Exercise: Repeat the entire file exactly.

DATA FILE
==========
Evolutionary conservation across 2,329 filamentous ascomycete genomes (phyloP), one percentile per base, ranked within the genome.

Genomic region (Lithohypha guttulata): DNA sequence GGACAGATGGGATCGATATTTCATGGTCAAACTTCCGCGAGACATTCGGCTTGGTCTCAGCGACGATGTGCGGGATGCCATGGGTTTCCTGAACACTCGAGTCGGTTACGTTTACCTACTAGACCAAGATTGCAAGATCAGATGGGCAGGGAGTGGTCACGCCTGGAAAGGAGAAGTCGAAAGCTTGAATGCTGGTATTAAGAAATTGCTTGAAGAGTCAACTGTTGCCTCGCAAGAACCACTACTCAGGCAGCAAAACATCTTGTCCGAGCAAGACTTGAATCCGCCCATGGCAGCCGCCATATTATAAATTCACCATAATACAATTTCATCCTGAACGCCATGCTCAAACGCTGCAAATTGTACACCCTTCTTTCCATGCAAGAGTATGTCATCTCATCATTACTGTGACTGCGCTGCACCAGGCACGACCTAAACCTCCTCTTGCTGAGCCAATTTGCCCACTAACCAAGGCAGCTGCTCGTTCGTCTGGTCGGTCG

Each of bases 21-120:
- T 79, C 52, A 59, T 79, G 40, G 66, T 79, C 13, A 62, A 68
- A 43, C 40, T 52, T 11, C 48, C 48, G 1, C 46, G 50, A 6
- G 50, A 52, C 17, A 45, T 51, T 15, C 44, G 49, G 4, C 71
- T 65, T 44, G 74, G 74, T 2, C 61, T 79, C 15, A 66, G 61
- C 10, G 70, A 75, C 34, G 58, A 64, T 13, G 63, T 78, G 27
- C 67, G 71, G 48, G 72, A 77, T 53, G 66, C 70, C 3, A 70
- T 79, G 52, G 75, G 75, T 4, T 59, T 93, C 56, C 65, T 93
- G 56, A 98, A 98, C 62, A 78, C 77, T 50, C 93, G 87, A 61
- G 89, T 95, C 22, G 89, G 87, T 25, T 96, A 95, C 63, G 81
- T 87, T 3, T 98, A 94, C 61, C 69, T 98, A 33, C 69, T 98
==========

Evolutionary conservation across 2,329 filamentous ascomycete genomes (phyloP), one percentile per base, ranked within the genome.

Genomic region (Lithohypha guttulata): DNA sequence GGACAGATGGGATCGATATTTCATGGTCAAACTTCCGCGAGACATTCGGCTTGGTCTCAGCGACGATGTGCGGGATGCCATGGGTTTCCTGAACACTCGAGTCGGTTACGTTTACCTACTAGACCAAGATTGCAAGATCAGATGGGCAGGGAGTGGTCACGCCTGGAAAGGAGAAGTCGAAAGCTTGAATGCTGGTATTAAGAAATTGCTTGAAGAGTCAACTGTTGCCTCGCAAGAACCACTACTCAGGCAGCAAAACATCTTGTCCGAGCAAGACTTGAATCCGCCCATGGCAGCCGCCATATTATAAATTCACCATAATACAATTTCATCCTGAACGCCATGCTCAAACGCTGCAAATTGTACACCCTTCTTTCCATGCAAGAGTATGTCATCTCATCATTACTGTGACTGCGCTGCACCAGGCACGACCTAAACCTCCTCTTGCTGAGCCAATTTGCCCACTAACCAAGGCAGCTGCTCGTTCGTCTGGTCGGTCG

Each of bases 21-120:
- T 79, C 52, A 59, T 79, G 40, G 66, T 79, C 13, A 62, A 68
- A 43, C 40, T 52, T 11, C 48, C 48, G 1, C 46, G 50, A 6
- G 50, A 52, C 17, A 45, T 51, T 15, C 44, G 49, G 4, C 71
- T 65, T 44, G 74, G 74, T 2, C 61, T 79, C 15, A 66, G 61
- C 10, G 70, A 75, C 34, G 58, A 64, T 13, G 63, T 78, G 27
- C 67, G 71, G 48, G 72, A 77, T 53, G 66, C 70, C 3, A 70
- T 79, G 52, G 75, G 75, T 4, T 59, T 93, C 56, C 65, T 93
- G 56, A 98, A 98, C 62, A 78, C 77, T 50, C 93, G 87, A 61
- G 89, T 95, C 22, G 89, G 87, T 25, T 96, A 95, C 63, G 81
- T 87, T 3, T 98, A 94, C 61, C 69, T 98, A 33, C 69, T 98